As the Torah Turns
Rabbi Lader’s Weekly D’var Torah
Sukkot – Lev. 22:26-23:44
The Torah reading for Sukkot is Lev. 22:26-23:44, and includes the “fixed times of the Eternal, which you shall proclaim as sacred occasions.” (23:2) Sacred occasions – Mikra-ay Kodesh. This term is used ten times; each “fixed time” – beginning with Shabbat – is a sacred occasion, another opportunity for holiness. We tend to associate location with holiness. One can imagine the pomp and circumstance that accompanied the festivals in Jerusalem during Temple times. Our own memories of being in our own sanctuaries for holiday celebrations bring up images of modern-day pomp and circumstance that perhaps we recall with a sense of holiness. And now our own homes have become our sanctuary spaces. And our challenge is to enter into the mindset of holy space. I would like for us to also note that each fixed time is a sacred occasion… What does it mean to have sacred time? Rabbi Abraham Joshua Heschel writes about this in his book The Sabbath: “There is a realm of time where the goal is not to have but to be, not to own but to give, not to control but to share, not to subdue but to be in accord. Life goes wrong when the control of space, the acquisition of things of space, becomes our sole concern.” Heschel explains that Shabbat becomes a “palace in time”… and not only offers us an opportunity for weekly spiritual communion and time with friends and family, but it also has the potential to help shape the way we live the other six days of the week. Rabbi Or N. Rose expounds on this: Will our time with friends and family make us more sensitive to the needs of other human beings? Will our time celebrating the grandeur and beauty of nature make us more sensitive to the needs of the earth? Will we be able to hold in our hearts and minds the realization that God is the supreme author of life and that we are called upon by the Divine to serve as co-creators of a just and compassionate world? In brief, can we carry with us something of the Sabbath consciousness through the rest of the week? The mikra’ay kodesh – Torah’s sacred occasions throughout the year [Shabbat, Pesach, Shavuot, Rosh HaShanah, Yom Kippur, and Sukkot] offer us continuing opportunities to “be” and to consider our connections with others, the natural world around us, and with the Divine. In this way, holiness is not confined to space, but across time.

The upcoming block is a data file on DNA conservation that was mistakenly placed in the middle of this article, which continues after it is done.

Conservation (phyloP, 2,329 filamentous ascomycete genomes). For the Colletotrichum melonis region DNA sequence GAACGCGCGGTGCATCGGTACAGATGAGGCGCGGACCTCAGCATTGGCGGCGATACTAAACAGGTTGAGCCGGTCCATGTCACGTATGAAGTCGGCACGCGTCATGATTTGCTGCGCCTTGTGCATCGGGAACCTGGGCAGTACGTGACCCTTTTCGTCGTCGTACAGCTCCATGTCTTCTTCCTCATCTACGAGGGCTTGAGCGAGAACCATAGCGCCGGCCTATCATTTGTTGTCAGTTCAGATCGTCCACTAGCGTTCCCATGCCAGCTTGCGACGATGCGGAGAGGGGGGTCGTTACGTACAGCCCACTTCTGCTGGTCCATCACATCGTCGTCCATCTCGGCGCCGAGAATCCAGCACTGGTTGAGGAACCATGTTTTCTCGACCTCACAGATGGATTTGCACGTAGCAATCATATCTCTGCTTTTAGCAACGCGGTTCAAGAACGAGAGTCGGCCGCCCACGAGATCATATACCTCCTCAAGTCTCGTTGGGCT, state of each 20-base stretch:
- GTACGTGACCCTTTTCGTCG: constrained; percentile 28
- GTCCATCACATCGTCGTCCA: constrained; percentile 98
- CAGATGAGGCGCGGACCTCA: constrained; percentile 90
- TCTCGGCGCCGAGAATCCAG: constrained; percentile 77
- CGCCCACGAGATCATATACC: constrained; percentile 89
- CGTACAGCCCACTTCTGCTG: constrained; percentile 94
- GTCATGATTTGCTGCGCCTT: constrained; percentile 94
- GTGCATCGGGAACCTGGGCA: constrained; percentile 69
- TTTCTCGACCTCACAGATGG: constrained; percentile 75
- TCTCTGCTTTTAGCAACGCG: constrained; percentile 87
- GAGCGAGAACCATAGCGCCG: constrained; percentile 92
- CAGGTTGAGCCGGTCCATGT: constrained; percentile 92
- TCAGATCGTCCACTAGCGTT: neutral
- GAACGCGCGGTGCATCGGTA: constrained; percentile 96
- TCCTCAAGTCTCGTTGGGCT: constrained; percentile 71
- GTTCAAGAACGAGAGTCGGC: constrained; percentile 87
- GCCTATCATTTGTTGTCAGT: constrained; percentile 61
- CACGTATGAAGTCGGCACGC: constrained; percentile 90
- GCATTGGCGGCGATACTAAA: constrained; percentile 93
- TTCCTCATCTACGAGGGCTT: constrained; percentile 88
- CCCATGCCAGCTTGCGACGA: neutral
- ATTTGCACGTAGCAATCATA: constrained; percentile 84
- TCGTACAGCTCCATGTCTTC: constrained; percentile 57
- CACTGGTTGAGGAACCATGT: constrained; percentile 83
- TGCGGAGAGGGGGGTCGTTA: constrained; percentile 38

From Previous Weeks
In his comments on this Torah portion, Rabbi Daniel Goldfarb reminds us about the importance of listening…
Even closer to the final chapters of Torah
Miraculous garments belong to us all.
Justice, justice you shall pursue…